image file: c7sc03566g-f3.tif
Fig. 3 UV-vis absorption spectra of the Au nanoclusters SD/Au1 (black) and SD/Au2 (red). Inset: optical absorbance vs. photon energy (eV).

Density functional theory (DFT) calculations were performed to analyze the electronic structures and optical absorptions of the clusters SD/Au1 and SD/Au2. The calculated time-dependent DFT (TDDFT) spectrum for SD/Au1 is shown in Fig. 4a. According to Fig. 4a and Table S3, it is clear that there is a set of high and medium intensity peaks in the range of 401–484 nm (2.5–3 eV). The experimental peak observed at 440 nm is also clearly visible in the calculated absorption spectrum with an oscillator strength of 0.021–0.023 (Table S3). The most probable transitions involved in the excitation around 440 nm are HOMO−2 → LUMO+2 and HOMO−2 → LUMO+3 with other transitions being less significant. The HOMO−2, LUMO+2, and LUMO+3 orbitals are gold core-based 6sp mixed orbitals with small contributions from the p orbitals from phosphorus (Fig. 4b). The HOMO−2 orbital has superatomic P character, as expected from the electron count of 8 in the core; similarly, the LUMO+3 has superatomic D-like character. A few low energy peaks were also observed in the calculated spectrum between 500–700 nm (1.7–2.4 eV) which could correspond to the very small peaks observed experimentally in a similar energy range. All of the relevant most probable transitions are shown in Table S3. Apart from that, the theoretical calculation could identify a peak around ∼0.97 eV (1278 nm) which is the HOMO → LUMO transition (Fig. 4a and Table S3). The HOMO and LUMO orbitals arise from gold 6s orbitals based in the core.


image file: c7sc03566g-f4.tif
Fig. 4 (a) Calculated TDDFT UV-vis absorption spectra of the Au nanocluster SD/Au1. Inset: optical absorbance vs. photon energy (eV). (b) The calculated HOMO−2 and LUMO+3 orbitals of SD/Au1.

Similarly, the TDDFT absorption spectrum for the cluster SD/Au2 was also analyzed, as shown in Fig. 5 and Table S4. The experimental absorption spectrum could only identify two peaks around 327 and 342 nm, whereas the theoretically calculated spectrum demonstrates similar high intensity peaks around the same energy range (Table S4). According to the calculated spectrum (Fig. 5 and Table S4), a high intensity peak is predicted to arise around 408 nm (∼3.0 eV) with a high oscillator strength of 0.033 which has HOMO → LUMO+25 (Table S4) as the most probable transition contributing to that peak. Due to the underestimation expected for the level of theory used in this work, this peak could correspond to the 342 nm peak observed experimentally. The deviation in the peak positions is similar to the underestimation/overestimation observed for this level of theory in previous work.28 This HOMO → LUMO+25 transition originates out of an orbital based on atomic p orbitals from sulfur atoms mixed with d orbitals of the gold core into the π* orbitals of the phenyl rings (Fig. 5b). The HOMO is not a superatomic orbital because the superatomic S orbital (corresponding with 2 core electrons) usually lies lower in energy than the gold d and ligand atomic orbitals.


image file: c7sc03566g-f5.tif
Fig. 5 (a) Calculated TDDFT UV-vis absorption spectra of the Au nanocluster SD/Au2. Inset: optical absorbance vs. photon energy (eV). (b) The calculated HOMO, LUMO+36 and LUMO+25 orbitals of the cluster SD/Au2.

From Fig. 5a, two other high intensity peaks are visible around 308 nm (4.0 eV) and 354 nm (3.5 eV) with higher oscillator strengths. The peak around 308 nm has HOMO−7 → LUMO+5 and HOMO → LUMO+36 as the most probable transitions. The occupied orbitals have p atomic orbital character from sulfur which is mixed with d orbitals of the gold core while the unoccupied orbitals have π* character from the phenyl rings which is mixed with the p and s orbitals of gold and p of phosphorus and sulfur. Fig. 5b shows the shapes of some orbitals involved in the transitions. The HOMO−1 → LUMO+34 and HOMO−2 → LUMO+24 transitions are mainly contributing to the peak at 345 nm. Here, the HOMO−2 and HOMO−1 have the p character from phosphorus and sulfur and have a small contribution from the d orbitals of the gold core atoms. The unoccupied orbitals have π* character from the phenyl rings with the p and s orbitals of gold mixed with p of phosphorus. The experimental spectrum did not identify any peaks in the visible range (400–700 nm) for the cluster SD/Au2. Even so, the calculated spectrum for SD/Au2 shows that several other weak peaks are located at 421, 447, 544 and 594 nm, although these may be too broadened to be noticeable in experiment. All of the relevant transitions are shown in Table S4.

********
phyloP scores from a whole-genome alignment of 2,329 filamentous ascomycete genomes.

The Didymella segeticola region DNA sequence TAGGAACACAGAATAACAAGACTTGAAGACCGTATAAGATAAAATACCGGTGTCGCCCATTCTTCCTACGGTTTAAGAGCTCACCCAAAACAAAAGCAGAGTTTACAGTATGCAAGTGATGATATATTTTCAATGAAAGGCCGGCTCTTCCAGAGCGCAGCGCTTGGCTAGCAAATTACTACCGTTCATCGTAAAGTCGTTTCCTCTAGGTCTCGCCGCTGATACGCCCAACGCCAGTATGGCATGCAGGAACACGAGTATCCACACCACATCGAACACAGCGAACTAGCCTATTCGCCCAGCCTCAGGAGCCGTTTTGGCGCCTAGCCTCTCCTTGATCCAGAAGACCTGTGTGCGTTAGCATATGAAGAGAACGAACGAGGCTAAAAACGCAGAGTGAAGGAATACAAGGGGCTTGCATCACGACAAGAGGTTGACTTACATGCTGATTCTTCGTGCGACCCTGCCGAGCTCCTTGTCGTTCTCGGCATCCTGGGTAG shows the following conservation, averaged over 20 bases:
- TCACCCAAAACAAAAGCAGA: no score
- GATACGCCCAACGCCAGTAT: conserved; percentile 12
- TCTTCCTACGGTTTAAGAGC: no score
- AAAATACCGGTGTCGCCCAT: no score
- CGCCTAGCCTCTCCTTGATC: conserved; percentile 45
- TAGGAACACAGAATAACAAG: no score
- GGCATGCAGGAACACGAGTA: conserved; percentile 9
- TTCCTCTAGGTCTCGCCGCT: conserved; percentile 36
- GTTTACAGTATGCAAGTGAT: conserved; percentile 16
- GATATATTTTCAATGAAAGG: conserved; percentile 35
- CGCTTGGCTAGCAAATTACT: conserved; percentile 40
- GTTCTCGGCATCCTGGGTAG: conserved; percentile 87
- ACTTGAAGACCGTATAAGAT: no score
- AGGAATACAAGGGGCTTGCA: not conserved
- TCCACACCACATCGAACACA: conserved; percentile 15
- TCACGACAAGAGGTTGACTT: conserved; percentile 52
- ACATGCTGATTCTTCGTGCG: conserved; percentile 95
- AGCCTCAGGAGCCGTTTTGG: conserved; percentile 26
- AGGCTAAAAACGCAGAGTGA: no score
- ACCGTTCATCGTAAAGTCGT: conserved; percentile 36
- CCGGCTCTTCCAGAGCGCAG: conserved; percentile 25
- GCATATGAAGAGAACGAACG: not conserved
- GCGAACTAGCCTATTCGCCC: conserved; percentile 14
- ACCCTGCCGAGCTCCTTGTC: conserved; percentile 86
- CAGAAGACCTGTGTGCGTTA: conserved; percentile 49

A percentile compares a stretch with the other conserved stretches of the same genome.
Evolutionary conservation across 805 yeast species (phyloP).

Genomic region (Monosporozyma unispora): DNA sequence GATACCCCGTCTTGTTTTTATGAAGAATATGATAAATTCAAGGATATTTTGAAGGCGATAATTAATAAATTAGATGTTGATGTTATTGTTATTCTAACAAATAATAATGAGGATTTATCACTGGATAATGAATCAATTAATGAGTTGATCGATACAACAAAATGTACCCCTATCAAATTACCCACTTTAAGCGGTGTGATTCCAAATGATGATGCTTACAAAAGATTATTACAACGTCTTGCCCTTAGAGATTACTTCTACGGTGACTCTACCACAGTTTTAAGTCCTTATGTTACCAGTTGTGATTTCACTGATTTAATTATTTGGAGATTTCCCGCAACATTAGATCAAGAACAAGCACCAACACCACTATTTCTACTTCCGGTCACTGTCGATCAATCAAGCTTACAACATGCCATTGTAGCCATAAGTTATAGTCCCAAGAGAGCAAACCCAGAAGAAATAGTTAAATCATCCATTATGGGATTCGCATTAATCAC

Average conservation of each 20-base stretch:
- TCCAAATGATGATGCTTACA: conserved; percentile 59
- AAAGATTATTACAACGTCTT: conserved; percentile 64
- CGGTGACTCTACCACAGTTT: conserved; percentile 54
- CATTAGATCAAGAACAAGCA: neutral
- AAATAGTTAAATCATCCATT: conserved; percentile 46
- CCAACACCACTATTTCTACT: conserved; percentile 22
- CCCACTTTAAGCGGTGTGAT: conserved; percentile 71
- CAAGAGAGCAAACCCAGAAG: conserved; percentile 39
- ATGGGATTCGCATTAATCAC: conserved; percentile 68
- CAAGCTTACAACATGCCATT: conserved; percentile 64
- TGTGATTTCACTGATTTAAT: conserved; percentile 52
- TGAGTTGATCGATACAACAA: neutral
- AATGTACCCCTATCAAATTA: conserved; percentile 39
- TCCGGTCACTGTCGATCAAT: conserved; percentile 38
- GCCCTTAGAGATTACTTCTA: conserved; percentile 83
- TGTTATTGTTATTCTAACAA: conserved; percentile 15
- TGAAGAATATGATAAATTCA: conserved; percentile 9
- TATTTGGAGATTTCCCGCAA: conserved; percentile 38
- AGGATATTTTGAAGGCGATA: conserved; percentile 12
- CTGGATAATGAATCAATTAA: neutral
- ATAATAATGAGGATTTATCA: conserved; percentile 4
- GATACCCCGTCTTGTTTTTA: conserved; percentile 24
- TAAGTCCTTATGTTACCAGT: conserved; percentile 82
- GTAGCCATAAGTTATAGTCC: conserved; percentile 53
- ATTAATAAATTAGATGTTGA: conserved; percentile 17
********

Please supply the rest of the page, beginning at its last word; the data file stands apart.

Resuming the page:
The photoluminescence properties of SD/Au2·2Cl

We investigated the photoluminescence properties of SD/Au1·5Cl and SD/Au2·2Cl in the solid state at room temperature, and only SD/Au2·2Cl was actively luminescent, displaying yellow emission at 591 nm under an excitation of 370 nm (Fig. 6a). The absolute luminescence quantum yield obtained by using an integrating sphere is about 4.57% with the emission decay lifetimes on the microsecond scale (τ1293 K = 1.43 and τ2293 K = 7.10 μs), indicating a phosphorescent nature (Fig. S5). Upon gradual cooling to 93 K, the emission maxima blue-shift from 591 to 581 nm along with a 3-fold intensity enhancement. The yellow emission can be tentatively assigned to a S2− (or dppm) → Au charge transfer triplet state, probably with some mixing of a metal-centered (ds/dp) state.29 A linear correlation with the function of Iem = −808.031T + 250[thin space (1/6-em)]600 and a correlation coefficient of 0.98 was constructed between the emission intensity and temperature (Fig. 6b). To clarify the mechanism of the temperature-dependent emission behaviors of SD/Au2·2Cl, we collected variable-temperature SCXD data for the same crystal at 93, 183, 243, 273, and 293 K (Table S5). The results firstly ruled out the possible phase transition dependent emission changes as indicated by the similar unit cell parameters as well as the invariable space group. Upon cooling, we found that the average Au–Au bond distances in SD/Au2 stay almost constant within the margin of error in the 93–293 K range (Fig. S6). Such small variations of the Au–Au separation may not significantly influence the aurophilicity-related metal-centered (ds/dp) state, thus no red-shifted emission upon cooling was observed. Therefore, the cooling-induced emission blue-shift and intensity boosting should be caused by the enhanced rigidity of the Au8 cluster, which is in turn supported by the elongated lifetime (τ193 K = 10.08 and τ293 K = 19.60 μs) at low temperature.30 Compared to non-emissive Au13 with the same dppm protection shell, we can find that both the core structures and the incorporation of S2− can affect the radiative path and efficiency of the luminescence.31